Dr. Seuss

Seuss on Wry
…with lots of relish.

At 81, with umpteen books in print, a Pulitzer prize, and more than a pinch of Grinch about him, the doctor is still in.


Theodor Seuss Geisel, a.k.a. Dr. Seuss, is the biggest selling author of all time, with more than 200 million books in print. The late Bennett Cerf, his editor and publisher at Random House, one declared, “I’ve published any number of great writers, from William Faulkner to John O’Hara, but there’s only one genius on my authors’ list. His name is Ted Geisel.” Ellen Goodman of the Detroit Free Press once succinctly described Geisel’s seismic effect on the world of young readers: “Ten years ago [in 1957], Dr. Seuss took 200 words, rhymed them, and turned out The Cat in the Hat, a little volume of absurdity that worked like a karate chop on the weary little worlds of Dick, Jane, and Spot.” In 1983, after a dozen Caldecotts, Peabodys, and other awards, Dr. Seuss was awarded a special Pulitzer Prize. The notation lauds Seuss’s contribution “over nearly half a century to the education and enjoyment of America’s children and their parents.”

More than any list of awards and accolades, however, the greatest testament to Geisel’s incredible contribution is the fact that some four generations of kids and former kids feel a warm glow when they think of his best books, and read them to their kids. Only a Grinch could fail to respond to classic Dr. Seuss’s lines such as these.

“I do not like green eggs and ham. I do not like them, Sam I am.”

“A person’s a person no matter how small.”

“That’s what the cat said. Then he fell on his head.”

And: “From there to here and here to there, funny things are everywhere….”

In our quest to discover what makes kids laugh, one answer emerged that was uncontested: Dr. Seuss. We decided to track down the Massachusetts-born author at home in southern California, to find the man behind the menagerie.

The pink stucco house set on the highest hill of hilly La Jolla was obviously the good doctor’s home; outside was parked a white Cadillac with license plates that read “GRINCH.” When the door opened, Ted Geisel appeared, reaching out a long, bony hand for a quick shake. Like some Seussian invention, he is immediately captivating. With dark eyes behind thick-rimmed glasses, a sharp nose, long silver hair, and a neatly trimmed Vandyke, he is a cross between a Sneech, the Cat in the Hat, and unmistakably, the Grinch. And, in the manner of certain characters born on his drafting table, his welcome is delivered with a bemused, mischievous sparkle filled with tantalizing implications.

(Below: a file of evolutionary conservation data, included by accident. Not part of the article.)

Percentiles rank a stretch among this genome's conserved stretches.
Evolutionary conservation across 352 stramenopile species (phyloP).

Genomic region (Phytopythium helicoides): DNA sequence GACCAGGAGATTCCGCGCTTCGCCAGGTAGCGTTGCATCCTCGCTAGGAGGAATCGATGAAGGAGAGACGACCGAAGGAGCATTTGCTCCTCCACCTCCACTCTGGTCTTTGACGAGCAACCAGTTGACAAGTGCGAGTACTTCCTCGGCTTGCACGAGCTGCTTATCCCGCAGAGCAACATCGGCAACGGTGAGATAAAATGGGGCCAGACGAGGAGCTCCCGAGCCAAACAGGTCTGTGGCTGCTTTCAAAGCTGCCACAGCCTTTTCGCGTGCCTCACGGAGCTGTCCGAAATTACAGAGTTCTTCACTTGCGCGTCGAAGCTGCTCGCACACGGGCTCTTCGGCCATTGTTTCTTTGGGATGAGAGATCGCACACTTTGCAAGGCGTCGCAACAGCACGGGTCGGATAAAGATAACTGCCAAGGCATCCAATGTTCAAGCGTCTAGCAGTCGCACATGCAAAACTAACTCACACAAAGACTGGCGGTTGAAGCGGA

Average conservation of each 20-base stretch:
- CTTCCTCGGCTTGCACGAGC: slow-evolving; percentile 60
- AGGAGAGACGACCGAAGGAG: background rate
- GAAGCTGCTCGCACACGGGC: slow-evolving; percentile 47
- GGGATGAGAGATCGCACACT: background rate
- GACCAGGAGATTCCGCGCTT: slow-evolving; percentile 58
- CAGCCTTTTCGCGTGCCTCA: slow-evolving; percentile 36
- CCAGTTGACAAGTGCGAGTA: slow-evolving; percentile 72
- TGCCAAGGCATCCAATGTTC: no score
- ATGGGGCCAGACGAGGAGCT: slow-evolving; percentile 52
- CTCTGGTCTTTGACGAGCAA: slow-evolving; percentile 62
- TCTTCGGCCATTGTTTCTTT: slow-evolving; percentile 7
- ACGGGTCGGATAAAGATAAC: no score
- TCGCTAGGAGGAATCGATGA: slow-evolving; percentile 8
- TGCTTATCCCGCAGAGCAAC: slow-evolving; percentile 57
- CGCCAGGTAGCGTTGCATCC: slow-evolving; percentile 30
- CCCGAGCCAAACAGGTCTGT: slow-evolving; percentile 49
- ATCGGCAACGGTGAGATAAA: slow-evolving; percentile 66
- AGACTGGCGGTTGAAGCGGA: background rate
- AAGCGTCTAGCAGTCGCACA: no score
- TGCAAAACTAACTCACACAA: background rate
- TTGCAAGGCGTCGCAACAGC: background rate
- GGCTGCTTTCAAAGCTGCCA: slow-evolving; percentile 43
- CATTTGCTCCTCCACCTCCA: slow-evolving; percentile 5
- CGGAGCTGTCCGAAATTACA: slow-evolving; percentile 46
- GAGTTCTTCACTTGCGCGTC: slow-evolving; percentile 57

Inside, down a twisty curvy hall, is a Dr. Seuss gallery, with, for instance, a painting from Geisel’s religious period: a cat in flowing vestments titled, “The Archbishop Katz in his Cathedral.” And a cat in a gondola – from his Venetian period, of course—which is called “O Sole Meow.” In the living room, the erstwhile adman and army intelligence officer propped himself up in the corner of a pillowy crouch by a wall-to-wall picture window and grunter disapprovingly when his wife, Audrey, came over and opened to blinds to let in more sunshine and a view of the vast Pacific.

On the coffee table in front of him were some of the hundreds of fan letters that pour in weekly from around the world. When asked about them, he grimaced. “Random House mercifully intercepts most and sends out a form letter on Cat in the Hat stationary.” Still, Geisel, now in his eighties, can’t entirely escape his considerable celebrity, and will begrudgingly give an autograph when recognized on the street. To avoid that sort of sighting, however, he likes to spend his vacations in Las Vegas. “Nobody would look for a children’s book author there,” he said with a wink. Then he cleared his throat loudly. “So what do you want to know?”


Parenting QA Seuss:

Parenting: As a parent, I’m a fan—because yours are among the very few children’s books that I don’t mind reading again and again and again. Where does the magic come from?

Seuss: Someone asked a very famous golfer what he did to be able to drive 300 yards and he began thinking about it and thinking about it and he never was able to hit the ball the same way. I really don’t know the answer. It’s the verse to a great extent. The absurdity, perhaps? And the fun. Also, my books don’t insult kids’ intelligence. Ninety percent of the children’s books published do.

Parenting: Why do most people insult kids’ intelligence and you don’t?

Seuss: Maybe it’s because I’m on their level. When I dropped out of Oxford I decided to be a child, so it’s not some condescending adult writing for these little odd creatures. That’s where all the carriers about fluffy little bunnies come from. Terrible stuff. Insulting.

Parenting: What do kids want from a book?

Seuss: The same things we want: To laugh, to be challenged, to be entertained and delighted. The funny thing is that the people who are the worst offenders when it comes to condescending attitudes toward children are the people who work closely with kids—teachers, for instance. God, they talk down to kids. I avoid that because I don’t necessarily write for kids. I write for myself. I have to be kept interested, kept entertained, or I can’t do it. Why bother?

Parenting: You’ve received all kinds of accolades, including a Pulitzer Prize. Yet some people have suggested that all the fuss is unwarranted; that you’re just writing kids’ books with easy sing-song rhyming.